Reviews > Film
‘Jim: The James Foley Story’: Remembering and Not Knowing

Jim: The James Foley Story makes you aware of the need for more storytelling and more visibility, more open doors and more lessons shared.

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‘Take Me to the River’, Please

This promising documentary about the past and future of Memphis and the Mississippi Delta music scene is overcrowded with too many captains who steer the boat aground.

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When Talkies Were Red Hot: ‘Gold Dust Gertie’ and ‘Her Majesty, Love’

From the era of Hollywood's creative borrowing of Broadway come two scandalous comedies that predate the Production Code's thematic restrictions.

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‘Pride and Prejudice and Zombies’ Is in Pursuit of Brains

Lizzy and her sisters spar in the basement while debating the merits of one suitor or another, slamming one another into walls and bearing posts.

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‘Hail, Caesar!’ Is a Comedy Without Laughs

The Coen brothers’ artfully conceived but strained satire of '50s Hollywood gets the look right, but little else.

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Takashi Murakami’s ‘Jellyfish Eyes’ Smacks of Derivative Pastiche

Famed Japanese contemporary artist Takashi Murakami earnestly attempts to translate his innovative Superflat aesthetic to the world of film.

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‘No Más Bebés’: Sterilized Without Consent

As the struggle for reproductive rights continues, we might look back on history in order to understand the consequences of denying women sovereignty over their own bodies.

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Beware Strangers Bearing Literary Quotes

In Mojave, an effective thriller struggles under the weight of its intellectual pretensions.

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Resnais Explores Fear and Memory in Je t’aime je t’aime

In slow, hypnotic ellipses, director Alain Resnais draws out the moribund inner world of a suicidal man haunted by a series of disturbing memories.

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The Story Is In His Eyes in ‘The Finest Hours’

Ray's (Casey Affleck) eyes tell their own story, more hauntingly and more urgently, than any of the plot's clunky machinations.

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More Po and His Pals Are Not A Bad Thing With ‘Kung Fu Panda 3’

Kung Fu Panda 3 contains a lot of those necessary beats to keep fans happy. It also does so in a way to keep things from feeling stale.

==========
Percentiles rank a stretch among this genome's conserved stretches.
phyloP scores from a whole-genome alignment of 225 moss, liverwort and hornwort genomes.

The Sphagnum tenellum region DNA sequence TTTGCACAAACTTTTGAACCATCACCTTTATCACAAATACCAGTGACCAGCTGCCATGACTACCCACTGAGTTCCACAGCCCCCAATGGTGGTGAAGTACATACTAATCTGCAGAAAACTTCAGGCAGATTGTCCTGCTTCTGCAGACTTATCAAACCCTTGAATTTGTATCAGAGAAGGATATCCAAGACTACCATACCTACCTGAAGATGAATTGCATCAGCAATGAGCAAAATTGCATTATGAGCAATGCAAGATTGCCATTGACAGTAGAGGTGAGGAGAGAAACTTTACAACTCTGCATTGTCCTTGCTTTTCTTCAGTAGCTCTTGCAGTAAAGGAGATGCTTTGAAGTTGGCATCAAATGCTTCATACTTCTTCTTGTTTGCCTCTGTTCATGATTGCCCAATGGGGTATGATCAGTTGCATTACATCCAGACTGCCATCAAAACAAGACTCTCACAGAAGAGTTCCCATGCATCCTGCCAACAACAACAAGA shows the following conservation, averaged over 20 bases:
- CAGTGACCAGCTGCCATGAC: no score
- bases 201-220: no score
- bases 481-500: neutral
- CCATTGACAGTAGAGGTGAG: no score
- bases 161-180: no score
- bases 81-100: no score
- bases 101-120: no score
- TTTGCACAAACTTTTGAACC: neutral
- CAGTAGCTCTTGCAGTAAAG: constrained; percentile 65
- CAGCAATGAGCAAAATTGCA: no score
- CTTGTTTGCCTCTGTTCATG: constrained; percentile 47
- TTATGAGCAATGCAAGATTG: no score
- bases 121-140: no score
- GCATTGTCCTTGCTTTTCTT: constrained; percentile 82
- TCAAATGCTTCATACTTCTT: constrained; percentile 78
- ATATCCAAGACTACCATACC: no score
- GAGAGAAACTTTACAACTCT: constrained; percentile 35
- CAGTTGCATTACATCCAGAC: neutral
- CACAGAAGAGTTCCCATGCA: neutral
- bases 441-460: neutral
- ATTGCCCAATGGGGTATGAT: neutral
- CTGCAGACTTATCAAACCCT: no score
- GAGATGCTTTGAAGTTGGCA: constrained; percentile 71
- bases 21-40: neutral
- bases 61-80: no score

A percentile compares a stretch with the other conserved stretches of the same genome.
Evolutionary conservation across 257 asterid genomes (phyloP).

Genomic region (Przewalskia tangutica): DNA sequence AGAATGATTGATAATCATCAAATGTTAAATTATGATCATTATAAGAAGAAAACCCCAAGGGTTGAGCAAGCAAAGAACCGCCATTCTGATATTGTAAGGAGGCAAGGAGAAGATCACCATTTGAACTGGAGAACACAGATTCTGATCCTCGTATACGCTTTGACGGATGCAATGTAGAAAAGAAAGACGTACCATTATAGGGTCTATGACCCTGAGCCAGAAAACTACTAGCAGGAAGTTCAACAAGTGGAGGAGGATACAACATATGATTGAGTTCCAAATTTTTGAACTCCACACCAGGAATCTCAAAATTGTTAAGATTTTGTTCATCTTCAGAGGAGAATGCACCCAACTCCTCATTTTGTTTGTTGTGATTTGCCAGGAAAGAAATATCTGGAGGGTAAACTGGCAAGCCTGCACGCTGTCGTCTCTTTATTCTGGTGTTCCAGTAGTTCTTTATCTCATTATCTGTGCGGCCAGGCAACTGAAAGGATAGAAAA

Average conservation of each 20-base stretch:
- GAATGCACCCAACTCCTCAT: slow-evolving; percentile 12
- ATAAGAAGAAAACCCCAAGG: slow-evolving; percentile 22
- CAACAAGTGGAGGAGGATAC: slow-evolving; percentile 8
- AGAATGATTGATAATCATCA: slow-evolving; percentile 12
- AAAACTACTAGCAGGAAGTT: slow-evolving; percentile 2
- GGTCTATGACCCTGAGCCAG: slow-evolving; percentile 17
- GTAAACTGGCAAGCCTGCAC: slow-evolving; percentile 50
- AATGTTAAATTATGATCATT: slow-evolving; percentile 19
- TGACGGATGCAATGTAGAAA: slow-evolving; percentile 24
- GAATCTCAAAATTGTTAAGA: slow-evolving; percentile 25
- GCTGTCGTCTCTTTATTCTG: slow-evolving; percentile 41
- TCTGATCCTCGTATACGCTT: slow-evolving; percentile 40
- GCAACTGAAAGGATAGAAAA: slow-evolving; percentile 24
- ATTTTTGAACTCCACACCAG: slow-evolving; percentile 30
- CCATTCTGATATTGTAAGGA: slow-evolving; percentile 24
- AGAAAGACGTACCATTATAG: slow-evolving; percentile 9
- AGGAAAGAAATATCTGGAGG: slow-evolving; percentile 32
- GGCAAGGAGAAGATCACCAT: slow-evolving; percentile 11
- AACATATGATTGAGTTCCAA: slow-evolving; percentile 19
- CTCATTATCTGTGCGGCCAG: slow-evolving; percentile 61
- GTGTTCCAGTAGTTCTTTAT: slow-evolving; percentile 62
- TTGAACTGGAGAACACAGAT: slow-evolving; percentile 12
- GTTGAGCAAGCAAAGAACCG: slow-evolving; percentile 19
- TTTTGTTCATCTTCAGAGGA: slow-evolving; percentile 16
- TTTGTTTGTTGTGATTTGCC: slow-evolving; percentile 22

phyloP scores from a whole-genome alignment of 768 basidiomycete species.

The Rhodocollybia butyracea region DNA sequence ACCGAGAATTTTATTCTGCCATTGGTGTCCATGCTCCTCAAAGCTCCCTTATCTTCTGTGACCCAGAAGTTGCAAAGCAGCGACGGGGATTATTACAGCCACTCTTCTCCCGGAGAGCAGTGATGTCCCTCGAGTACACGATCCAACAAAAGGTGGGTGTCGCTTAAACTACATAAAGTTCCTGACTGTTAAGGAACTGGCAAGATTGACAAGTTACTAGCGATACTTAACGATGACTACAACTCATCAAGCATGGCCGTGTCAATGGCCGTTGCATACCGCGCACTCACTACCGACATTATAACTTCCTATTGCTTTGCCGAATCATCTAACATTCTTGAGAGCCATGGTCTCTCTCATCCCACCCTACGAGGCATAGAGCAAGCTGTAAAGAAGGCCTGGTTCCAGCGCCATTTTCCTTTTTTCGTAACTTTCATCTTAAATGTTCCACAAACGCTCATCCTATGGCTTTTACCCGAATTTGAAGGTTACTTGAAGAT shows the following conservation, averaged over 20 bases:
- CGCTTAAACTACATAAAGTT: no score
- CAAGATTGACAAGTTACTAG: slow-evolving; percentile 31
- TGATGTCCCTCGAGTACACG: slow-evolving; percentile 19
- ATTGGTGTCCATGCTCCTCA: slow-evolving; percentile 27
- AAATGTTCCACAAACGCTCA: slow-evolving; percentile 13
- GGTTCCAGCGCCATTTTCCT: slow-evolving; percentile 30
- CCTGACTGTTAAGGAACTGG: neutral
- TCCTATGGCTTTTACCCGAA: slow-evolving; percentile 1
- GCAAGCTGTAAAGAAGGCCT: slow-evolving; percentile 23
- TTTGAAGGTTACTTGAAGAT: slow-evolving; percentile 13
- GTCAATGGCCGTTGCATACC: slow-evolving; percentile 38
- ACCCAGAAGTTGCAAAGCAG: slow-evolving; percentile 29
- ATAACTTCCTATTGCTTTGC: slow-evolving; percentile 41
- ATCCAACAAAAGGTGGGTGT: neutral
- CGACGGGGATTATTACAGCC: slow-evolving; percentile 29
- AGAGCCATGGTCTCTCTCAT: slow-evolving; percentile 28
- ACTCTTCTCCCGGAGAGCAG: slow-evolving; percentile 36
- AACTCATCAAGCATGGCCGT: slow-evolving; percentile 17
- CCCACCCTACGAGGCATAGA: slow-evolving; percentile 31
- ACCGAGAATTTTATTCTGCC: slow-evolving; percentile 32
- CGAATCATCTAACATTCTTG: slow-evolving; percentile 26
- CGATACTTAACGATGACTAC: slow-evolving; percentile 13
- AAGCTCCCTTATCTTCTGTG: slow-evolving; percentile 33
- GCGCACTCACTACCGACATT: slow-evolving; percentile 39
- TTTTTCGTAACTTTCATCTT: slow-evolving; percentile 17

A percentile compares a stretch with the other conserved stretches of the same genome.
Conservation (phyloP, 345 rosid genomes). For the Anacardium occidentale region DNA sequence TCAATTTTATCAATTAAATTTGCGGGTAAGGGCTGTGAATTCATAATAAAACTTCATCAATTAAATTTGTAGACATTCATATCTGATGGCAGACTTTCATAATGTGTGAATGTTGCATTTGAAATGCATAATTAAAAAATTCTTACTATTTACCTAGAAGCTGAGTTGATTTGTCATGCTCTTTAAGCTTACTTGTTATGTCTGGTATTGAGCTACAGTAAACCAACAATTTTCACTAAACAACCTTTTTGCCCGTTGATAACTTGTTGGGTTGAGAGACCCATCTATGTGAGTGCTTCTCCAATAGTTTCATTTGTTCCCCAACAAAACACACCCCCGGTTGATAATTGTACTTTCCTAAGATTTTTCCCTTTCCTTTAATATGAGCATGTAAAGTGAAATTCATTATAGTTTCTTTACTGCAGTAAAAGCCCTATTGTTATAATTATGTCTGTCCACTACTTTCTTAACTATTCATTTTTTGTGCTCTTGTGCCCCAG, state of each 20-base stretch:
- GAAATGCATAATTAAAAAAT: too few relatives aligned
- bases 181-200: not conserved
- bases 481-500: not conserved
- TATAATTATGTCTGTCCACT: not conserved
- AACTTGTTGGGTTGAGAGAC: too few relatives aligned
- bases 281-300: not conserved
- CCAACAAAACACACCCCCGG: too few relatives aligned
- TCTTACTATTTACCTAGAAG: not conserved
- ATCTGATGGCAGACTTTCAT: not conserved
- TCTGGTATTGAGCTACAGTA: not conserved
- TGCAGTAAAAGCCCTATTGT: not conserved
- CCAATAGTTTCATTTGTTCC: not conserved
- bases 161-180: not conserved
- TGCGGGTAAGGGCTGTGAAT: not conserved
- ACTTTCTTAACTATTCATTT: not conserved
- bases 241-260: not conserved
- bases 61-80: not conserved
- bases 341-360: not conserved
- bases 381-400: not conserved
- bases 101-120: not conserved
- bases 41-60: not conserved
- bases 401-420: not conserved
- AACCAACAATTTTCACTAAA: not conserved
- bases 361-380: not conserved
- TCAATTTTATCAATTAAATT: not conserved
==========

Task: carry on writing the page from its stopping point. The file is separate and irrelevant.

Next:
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Sundance 2016: ‘Manchester by the Sea’ + ‘Certain Women’

Two exceptional films at this year’s Sundance Festival resist the typical character arc, and instead follow individuals who either have no interest in changing or are powerless to do so.

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Sundance 2016: ‘Wild’ + ‘Author: The JT LeRoy Story’

Two films at the Sundance Film Festival -- Wild and Author: The JT LeRoy Story -- challenge familiar categories.

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It’s the Kicker’s Fault, as Always, in ‘Four Falls of Buffalo’

Four Falls of Buffalo shows how misfortune brings some communities "closer together" even as it also breaks others open.

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Bob Dylan Deserves Another Look Back

D.A. Pennebaker's Dylan documentary, Dont Look Back, still feels amazingly fresh and experimental.

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The Reign of ‘Black Caesar’

Trading on the charm of its leading man, Black Caesar is one of blaxploitation's classiest entries.

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Surprise: Kids Become Killing Machines in the YA Film, ‘The 5th Wave’

Does anyone care that this film is based on formula, or that its comedy is inadvertent, or that it's inelegant from its beginning?

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The Modernization of Japan, a Corrupt Military, and Lady Snowblood

More than just bloody revenge movies, a number of thematic strands and political critiques run beneath the pulp surface of these two Lady Snowblood films.

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‘Intruders’ Plays With Genre, But Not Enough to Stand Out

Director Adam Schindler’s first film shows promise, but its' lack of distinguishing features hold it back.

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‘Little Sister’ Keeps it All in the Family

Arguably a far more demented cousin of Cocteau’s Les Enfants Terribles, Little Sister manages an insightful revelation through the contentious moment of familial destruction.

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In Motion: On the Emptiness of Progress

// Moving Pixels

"Nils Pihl calls it, "Newtonian engagement", that is, when "an engaged player will remain engaged until acted upon by an outside force". That's "progress".

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